Advanced persistent threat attack detection is usually due to added threat intelligence into host-based IDS systems known as ATP (Advanced Threat Protection). Sorry about the confusing acronyms; ATP (Advanced Threat Protection) and APT are the opposites working around the defensive and offensive sides of security. Cyber threat intelligence is the information around threats and attackers that are used to stop and prevent attacks. Threat intelligence relies on various sources pulling information from social media, human intelligence, open-source intel(OSINT), technical intelligence or deep/dark web information. See more around how digital attack surface assessment provides a point in time snapshot of their attack surface.
What is the difference between HIDS and NIDS?
HIDS vs NIDS is not another comparison to incline which one is better than the other. Both IDS are useful components that are often implemented together to add a layered approach to security management. Even though host-based intrusion detection systems are essential to ensure a reliable defence line to fight security attacks and malicious threats, they are not the sole means of guarding your assets (especially hosts). An added intrusion detection system, known as the Network-based intrusion detection systems, or NIDS, provides network-level protection targeting incoming and outgoing internet traffic.
HIDS vs NIDS
Let’s understand the difference between the two.
HIDS monitors the traffic and keeps track of any suspicious actions on the particular host (an endpoint) installed. Unlike NIDS, HIDS are more informed of incoming security attacks due to system file and integrity monitoring functionality, keeping an eye on the system files and processes targeted by attacks.
On the contrary, NIDS monitors network traffic and events. Both HIDS and NIDS operate by surveying the log files and event information generated by the system. However, NIDS also analyses packet data as and when data travels through a network. Both the kinds of intrusion detection systems are diverse as NIDS operate majorly in real-time, tracing live data for tampering signs. At the same time, HIDS analysis logged records for proof of malicious events.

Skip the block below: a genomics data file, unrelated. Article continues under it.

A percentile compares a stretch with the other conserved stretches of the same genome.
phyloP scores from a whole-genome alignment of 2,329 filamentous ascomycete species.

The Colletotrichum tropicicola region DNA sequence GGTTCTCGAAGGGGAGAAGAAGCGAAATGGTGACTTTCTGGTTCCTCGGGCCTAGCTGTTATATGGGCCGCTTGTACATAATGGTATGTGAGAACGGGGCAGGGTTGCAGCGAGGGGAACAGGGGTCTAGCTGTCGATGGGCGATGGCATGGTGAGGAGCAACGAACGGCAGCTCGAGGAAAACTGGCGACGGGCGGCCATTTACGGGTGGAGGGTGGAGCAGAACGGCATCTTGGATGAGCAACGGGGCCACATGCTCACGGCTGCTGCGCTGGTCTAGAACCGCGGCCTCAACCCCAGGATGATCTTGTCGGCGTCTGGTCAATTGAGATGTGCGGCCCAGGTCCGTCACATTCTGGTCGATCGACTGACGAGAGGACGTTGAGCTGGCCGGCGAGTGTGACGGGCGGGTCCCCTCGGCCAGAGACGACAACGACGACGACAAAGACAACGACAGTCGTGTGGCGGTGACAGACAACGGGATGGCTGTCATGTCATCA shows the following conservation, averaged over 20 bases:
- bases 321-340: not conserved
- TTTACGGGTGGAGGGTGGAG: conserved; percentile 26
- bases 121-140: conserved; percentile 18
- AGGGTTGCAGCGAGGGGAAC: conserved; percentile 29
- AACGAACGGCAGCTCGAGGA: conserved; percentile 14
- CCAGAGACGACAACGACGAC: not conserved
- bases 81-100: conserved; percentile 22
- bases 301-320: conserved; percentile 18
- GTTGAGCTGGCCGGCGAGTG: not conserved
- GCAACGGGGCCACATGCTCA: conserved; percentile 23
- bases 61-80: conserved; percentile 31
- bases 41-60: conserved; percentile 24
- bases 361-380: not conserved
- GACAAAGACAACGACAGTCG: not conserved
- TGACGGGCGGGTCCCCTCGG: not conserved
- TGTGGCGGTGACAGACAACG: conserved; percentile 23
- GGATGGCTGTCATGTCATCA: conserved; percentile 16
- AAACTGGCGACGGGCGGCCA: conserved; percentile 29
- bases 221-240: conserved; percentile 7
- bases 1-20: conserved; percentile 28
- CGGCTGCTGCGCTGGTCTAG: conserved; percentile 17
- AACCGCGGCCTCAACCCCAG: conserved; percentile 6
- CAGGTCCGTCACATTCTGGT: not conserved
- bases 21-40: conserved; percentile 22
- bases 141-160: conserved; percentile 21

Anomaly-based vs signature-based
Both IDS can be classified into two sub-categories as per their detection methods. They are:
- Anomaly-based detection
- Signature-based detection
There is no straightforward mapping among NIDS and HIDS due to inherent differences in their functionalities and target scope (host and network).
A HIDS having a signature-based strategy operates in the same direction as most antivirus arrangements, while the network IDS equivalent works like a firewall. Meaning it searches for a pattern in the data. However, firewall checks for keywords, packet varieties, and protocol activities on the incoming and outgoing network traffic. A NIDS makes the same reviews on network traffic coming in/out of the organisation. An antivirus application looks for a specific bit pattern or keyword in program files, while a HIDS performs the same for audit trails and log files.
An anomaly would look for surprising or sudden behaviour shown by a user or process. For instance, a user trying to log into the network from different parts of the world in one day. Another example is a server’s processor, abruptly starting to work hard at 3:00 AM. An anomaly-based HIDS will scan through the log files for reports of such extreme activities; an anomaly-based NIDS will attempt to detect these abnormalities as they take place.
A reliable security programme should include both-HIDS and NIDS, as both of them function together and show excellent results when they are complimenting. Before buying Host-based IDS, it is important to check the availability for different requirements such as compatibility with Windows and Linux OS (if in use within your environment), network and log management capabilities and integrations with other security assets in your company. Another factor would be functionalities and reporting structures available for various compliance requirements. Mostly these are related to PCI DSS, HIPAA (US federal statute), ISO standards, GPG13 (UK), GDPR, GLBA, FISMA, etc.